TABLE OF CONTENTS

PRINT September 2011

“Sherrie Levine: Mayhem”

Curated by Johanna Burton and Elisabeth Sussman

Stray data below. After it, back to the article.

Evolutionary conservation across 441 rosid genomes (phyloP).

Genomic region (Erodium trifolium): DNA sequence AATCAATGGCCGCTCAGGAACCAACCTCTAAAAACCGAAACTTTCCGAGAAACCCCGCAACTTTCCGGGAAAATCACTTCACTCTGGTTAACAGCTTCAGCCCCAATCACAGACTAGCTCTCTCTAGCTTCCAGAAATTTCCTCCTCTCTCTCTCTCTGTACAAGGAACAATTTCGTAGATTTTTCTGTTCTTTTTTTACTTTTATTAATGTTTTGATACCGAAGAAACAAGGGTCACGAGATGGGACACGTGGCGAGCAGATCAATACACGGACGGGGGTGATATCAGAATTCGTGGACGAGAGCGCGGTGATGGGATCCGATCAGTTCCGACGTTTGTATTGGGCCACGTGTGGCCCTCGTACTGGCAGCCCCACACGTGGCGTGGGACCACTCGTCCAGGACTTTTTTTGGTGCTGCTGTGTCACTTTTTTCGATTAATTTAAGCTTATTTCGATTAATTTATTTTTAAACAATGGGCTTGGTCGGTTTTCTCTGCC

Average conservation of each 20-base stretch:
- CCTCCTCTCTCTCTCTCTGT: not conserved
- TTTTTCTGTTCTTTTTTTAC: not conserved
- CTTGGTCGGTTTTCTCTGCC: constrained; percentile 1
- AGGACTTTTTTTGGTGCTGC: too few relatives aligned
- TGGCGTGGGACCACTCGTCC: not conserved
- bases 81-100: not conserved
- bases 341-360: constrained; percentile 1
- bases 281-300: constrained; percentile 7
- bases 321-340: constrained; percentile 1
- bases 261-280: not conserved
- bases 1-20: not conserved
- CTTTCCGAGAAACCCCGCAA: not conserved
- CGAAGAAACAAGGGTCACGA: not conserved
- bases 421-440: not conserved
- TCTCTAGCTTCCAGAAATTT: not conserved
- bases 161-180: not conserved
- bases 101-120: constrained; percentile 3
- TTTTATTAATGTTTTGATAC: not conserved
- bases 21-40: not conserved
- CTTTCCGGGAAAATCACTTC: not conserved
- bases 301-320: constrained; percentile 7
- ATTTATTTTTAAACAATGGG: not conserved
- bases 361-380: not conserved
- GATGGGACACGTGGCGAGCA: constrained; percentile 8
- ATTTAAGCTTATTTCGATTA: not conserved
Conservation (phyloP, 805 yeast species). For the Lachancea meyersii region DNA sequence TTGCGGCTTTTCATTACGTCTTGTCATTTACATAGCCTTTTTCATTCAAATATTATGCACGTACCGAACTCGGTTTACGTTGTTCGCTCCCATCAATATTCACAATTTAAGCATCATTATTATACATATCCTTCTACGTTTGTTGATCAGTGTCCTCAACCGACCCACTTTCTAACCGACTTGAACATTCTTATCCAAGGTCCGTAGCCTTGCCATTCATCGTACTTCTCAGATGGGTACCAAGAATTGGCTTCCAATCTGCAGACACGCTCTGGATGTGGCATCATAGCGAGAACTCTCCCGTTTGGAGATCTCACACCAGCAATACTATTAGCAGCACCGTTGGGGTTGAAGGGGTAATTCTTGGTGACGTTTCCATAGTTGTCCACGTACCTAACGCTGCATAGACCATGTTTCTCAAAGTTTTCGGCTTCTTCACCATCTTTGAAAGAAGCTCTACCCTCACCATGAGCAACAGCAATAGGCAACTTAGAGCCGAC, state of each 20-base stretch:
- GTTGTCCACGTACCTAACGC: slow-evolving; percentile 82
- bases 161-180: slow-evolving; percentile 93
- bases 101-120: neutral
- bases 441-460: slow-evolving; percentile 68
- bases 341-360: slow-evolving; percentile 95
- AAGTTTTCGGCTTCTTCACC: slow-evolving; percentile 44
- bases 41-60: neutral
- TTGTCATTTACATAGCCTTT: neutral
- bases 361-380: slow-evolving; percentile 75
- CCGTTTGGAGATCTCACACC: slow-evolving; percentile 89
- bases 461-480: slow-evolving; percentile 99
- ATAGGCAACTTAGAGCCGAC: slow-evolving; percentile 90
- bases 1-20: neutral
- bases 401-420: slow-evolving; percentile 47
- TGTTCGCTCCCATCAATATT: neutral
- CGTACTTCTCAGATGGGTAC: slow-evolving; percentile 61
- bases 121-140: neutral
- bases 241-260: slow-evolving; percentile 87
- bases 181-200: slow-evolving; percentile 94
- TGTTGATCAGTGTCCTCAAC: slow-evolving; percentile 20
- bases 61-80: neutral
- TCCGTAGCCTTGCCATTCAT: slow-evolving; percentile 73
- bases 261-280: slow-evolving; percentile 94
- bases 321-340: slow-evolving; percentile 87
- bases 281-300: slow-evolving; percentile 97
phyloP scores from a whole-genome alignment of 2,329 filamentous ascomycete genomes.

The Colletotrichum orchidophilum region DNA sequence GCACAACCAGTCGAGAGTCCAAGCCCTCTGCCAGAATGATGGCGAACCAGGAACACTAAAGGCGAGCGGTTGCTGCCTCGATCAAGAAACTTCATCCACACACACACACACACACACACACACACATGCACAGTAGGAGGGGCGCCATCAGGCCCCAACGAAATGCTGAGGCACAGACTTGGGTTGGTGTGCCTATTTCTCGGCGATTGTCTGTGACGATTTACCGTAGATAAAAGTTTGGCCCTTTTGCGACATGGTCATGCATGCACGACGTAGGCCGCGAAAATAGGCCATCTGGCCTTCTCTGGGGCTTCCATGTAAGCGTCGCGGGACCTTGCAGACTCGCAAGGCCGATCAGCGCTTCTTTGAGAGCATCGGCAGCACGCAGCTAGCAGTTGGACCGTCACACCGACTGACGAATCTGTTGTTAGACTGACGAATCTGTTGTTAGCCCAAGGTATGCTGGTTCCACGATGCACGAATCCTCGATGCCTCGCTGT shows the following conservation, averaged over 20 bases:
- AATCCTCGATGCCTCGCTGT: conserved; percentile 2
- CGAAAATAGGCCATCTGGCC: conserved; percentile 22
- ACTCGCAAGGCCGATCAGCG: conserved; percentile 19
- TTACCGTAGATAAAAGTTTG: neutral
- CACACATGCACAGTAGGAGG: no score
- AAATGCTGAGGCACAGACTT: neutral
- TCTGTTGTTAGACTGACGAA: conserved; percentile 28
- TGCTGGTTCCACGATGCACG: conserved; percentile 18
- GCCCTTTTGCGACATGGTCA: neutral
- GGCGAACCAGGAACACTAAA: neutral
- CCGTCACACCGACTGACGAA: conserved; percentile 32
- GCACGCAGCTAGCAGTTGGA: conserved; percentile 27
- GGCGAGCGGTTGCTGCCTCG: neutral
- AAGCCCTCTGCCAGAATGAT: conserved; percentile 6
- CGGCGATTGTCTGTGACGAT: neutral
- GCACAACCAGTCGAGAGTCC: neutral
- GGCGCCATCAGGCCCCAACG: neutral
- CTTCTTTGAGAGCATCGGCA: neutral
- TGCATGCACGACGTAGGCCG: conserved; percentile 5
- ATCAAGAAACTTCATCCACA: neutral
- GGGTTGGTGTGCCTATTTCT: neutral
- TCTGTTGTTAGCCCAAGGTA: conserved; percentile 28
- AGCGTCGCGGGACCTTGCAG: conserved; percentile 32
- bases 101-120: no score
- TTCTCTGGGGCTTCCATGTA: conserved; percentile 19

When New York’s Metropolitan Museum of Art staged “The Pictures Generation, 1974–1984” in the spring of 2009, New Yorker critic Peter Schjeldahl couldn’t seem to find enough words of opprobrium for the work exhibited—“menacingly cynical,” “brittle,” “pitiless,” “alien.” Sherrie Levine’s work was singled out as encapsulating the Pictures approach with “diabolical efficiency.” Indeed, Levine has, over the years, been cast as both the purest and the most heartless of the appropriation artists. The Whitney Museum’s overview of her career from the 1970s to the present, comprising more than one hundred works in a wide range of media—photographs, prints, paintings, and sculpture—will provide a welcome opportunity for reassessment. Coupled with a catalogue featuring essays by the curators as well as by Thomas Crow, David Joselit, Maria Loh, and Howard Singerman, this show will no doubt attest to the emotional resonance, historical insight, and exceptional taste that have always characterized Levine’s work.